In embodiments of the present invention, the LVG 110 may output a variant V which may be, for example, a new phrase intended to preserve the meaning of the original entry E. The output manager 140 may pair the variant V with the action A originally associated with the entry E. The output manager 140 may forward the augmented pair (V, A) for storage in the augmented training database 160 and/or the output manager 110 may forward the augmented pair Pair(V,A) to a system employing an automated language-understanding interface. As indicated above, the action A may be, for example, a computer executable command or any other type of command for executing an action associated with augmented entry.
Embodiments of the present invention may be applicable in data driven systems such as automatically trainable system. In this case, the augmented training database 150 including the plurality of augmented pairs (V, A) may be used to train an automated understanding system. Alternatively, embodiments of the present invention may be applied in an automated language-understanding system in real time during operation. For example, a system that can handle multiple alternative inputs such as multiple recognition hypotheses from a speech recognizer may utilize the contents of the augmented database 160 as well as the initial database 150 as a user is utilizing the system. Accordingly, a non-trainable (e.g., rule based) language-understanding system that can handle multiple alternative inputs can benefit from embodiments of the present invention. In this case, the forward, intermediate and/or reverse translation components can be applied to produce variations or alternatives prior to handing the user's input to the underlying understanding system for processing. Accordingly, one or more of the variations generated may be in the scope covered by the understanding system even if the original input was not.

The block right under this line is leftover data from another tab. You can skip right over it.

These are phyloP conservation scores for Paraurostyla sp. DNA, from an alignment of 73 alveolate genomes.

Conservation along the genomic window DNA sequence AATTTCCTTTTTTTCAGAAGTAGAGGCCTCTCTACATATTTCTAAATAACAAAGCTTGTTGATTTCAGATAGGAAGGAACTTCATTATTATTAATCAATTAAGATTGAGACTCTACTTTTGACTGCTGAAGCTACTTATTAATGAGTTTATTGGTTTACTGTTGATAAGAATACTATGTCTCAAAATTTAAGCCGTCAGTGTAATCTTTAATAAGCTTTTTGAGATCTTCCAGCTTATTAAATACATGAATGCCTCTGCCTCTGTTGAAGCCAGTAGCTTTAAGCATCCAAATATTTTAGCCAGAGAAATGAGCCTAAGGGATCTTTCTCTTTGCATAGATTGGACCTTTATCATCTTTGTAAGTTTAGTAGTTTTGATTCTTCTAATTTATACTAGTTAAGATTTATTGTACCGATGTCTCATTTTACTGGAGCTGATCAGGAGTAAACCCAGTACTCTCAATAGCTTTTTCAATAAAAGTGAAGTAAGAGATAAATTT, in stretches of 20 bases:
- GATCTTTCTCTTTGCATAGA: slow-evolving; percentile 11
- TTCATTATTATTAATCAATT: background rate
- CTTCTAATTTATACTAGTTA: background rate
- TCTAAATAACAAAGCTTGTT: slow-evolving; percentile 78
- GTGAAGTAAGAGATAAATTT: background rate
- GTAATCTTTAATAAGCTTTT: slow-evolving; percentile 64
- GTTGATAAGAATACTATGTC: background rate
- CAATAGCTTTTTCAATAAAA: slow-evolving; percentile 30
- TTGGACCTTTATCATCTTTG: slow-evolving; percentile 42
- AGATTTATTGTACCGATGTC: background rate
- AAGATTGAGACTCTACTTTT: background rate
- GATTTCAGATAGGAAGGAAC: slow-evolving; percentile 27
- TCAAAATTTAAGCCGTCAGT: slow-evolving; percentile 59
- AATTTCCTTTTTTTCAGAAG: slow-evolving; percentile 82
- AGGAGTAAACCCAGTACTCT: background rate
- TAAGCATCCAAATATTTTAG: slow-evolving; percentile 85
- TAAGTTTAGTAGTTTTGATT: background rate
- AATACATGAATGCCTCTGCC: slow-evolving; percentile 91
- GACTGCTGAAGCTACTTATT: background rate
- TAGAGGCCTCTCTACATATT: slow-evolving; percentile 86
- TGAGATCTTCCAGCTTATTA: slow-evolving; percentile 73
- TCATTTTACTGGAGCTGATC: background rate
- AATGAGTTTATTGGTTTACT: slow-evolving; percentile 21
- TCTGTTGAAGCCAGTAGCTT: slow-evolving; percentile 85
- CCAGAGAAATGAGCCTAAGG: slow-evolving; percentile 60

It is recognized that embodiments of the present invention can be used in an automated language-understanding system that receives a user's communication or inputs in the form of speech, text, digital signals, analog signals and/or any other forms of communications or communications signals. As used herein, user's communication can be a user's input in any form that represents, for example, a single word, multiple words, a single syllable, multiple syllables, a single phoneme and/or multiple phonemes. The user's communication may include a request for information, products, services and/or any other suitable requests.